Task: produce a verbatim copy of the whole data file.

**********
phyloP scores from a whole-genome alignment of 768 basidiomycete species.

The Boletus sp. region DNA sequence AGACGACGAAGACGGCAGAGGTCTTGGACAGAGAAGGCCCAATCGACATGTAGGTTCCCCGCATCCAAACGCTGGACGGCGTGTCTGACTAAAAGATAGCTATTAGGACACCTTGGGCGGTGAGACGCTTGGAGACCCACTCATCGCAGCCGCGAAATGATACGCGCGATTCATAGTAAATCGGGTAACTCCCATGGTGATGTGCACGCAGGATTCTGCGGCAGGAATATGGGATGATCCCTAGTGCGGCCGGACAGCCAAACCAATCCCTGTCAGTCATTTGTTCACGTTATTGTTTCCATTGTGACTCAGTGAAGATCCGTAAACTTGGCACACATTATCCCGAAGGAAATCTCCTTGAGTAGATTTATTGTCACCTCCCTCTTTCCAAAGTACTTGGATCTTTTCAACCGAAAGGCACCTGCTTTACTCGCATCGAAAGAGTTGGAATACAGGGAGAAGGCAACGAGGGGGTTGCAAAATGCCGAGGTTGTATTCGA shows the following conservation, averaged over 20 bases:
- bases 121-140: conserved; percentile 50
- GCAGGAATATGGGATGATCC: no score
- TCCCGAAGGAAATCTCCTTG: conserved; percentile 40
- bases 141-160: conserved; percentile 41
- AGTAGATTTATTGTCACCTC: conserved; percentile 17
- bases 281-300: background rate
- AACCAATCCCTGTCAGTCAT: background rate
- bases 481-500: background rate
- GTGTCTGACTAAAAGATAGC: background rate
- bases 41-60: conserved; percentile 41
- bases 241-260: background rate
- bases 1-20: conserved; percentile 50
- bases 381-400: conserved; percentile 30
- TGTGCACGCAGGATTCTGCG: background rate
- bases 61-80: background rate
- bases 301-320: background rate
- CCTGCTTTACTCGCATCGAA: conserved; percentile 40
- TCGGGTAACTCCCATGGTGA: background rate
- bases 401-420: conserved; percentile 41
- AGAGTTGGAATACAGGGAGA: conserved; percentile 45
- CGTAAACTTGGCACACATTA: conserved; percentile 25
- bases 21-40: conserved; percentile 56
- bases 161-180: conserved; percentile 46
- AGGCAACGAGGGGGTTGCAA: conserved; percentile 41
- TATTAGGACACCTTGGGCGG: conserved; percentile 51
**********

phyloP scores from a whole-genome alignment of 768 basidiomycete species.

The Boletus sp. region DNA sequence AGACGACGAAGACGGCAGAGGTCTTGGACAGAGAAGGCCCAATCGACATGTAGGTTCCCCGCATCCAAACGCTGGACGGCGTGTCTGACTAAAAGATAGCTATTAGGACACCTTGGGCGGTGAGACGCTTGGAGACCCACTCATCGCAGCCGCGAAATGATACGCGCGATTCATAGTAAATCGGGTAACTCCCATGGTGATGTGCACGCAGGATTCTGCGGCAGGAATATGGGATGATCCCTAGTGCGGCCGGACAGCCAAACCAATCCCTGTCAGTCATTTGTTCACGTTATTGTTTCCATTGTGACTCAGTGAAGATCCGTAAACTTGGCACACATTATCCCGAAGGAAATCTCCTTGAGTAGATTTATTGTCACCTCCCTCTTTCCAAAGTACTTGGATCTTTTCAACCGAAAGGCACCTGCTTTACTCGCATCGAAAGAGTTGGAATACAGGGAGAAGGCAACGAGGGGGTTGCAAAATGCCGAGGTTGTATTCGA shows the following conservation, averaged over 20 bases:
- bases 121-140: conserved; percentile 50
- GCAGGAATATGGGATGATCC: no score
- TCCCGAAGGAAATCTCCTTG: conserved; percentile 40
- bases 141-160: conserved; percentile 41
- AGTAGATTTATTGTCACCTC: conserved; percentile 17
- bases 281-300: background rate
- AACCAATCCCTGTCAGTCAT: background rate
- bases 481-500: background rate
- GTGTCTGACTAAAAGATAGC: background rate
- bases 41-60: conserved; percentile 41
- bases 241-260: background rate
- bases 1-20: conserved; percentile 50
- bases 381-400: conserved; percentile 30
- TGTGCACGCAGGATTCTGCG: background rate
- bases 61-80: background rate
- bases 301-320: background rate
- CCTGCTTTACTCGCATCGAA: conserved; percentile 40
- TCGGGTAACTCCCATGGTGA: background rate
- bases 401-420: conserved; percentile 41
- AGAGTTGGAATACAGGGAGA: conserved; percentile 45
- CGTAAACTTGGCACACATTA: conserved; percentile 25
- bases 21-40: conserved; percentile 56
- bases 161-180: conserved; percentile 46
- AGGCAACGAGGGGGTTGCAA: conserved; percentile 41
- TATTAGGACACCTTGGGCGG: conserved; percentile 51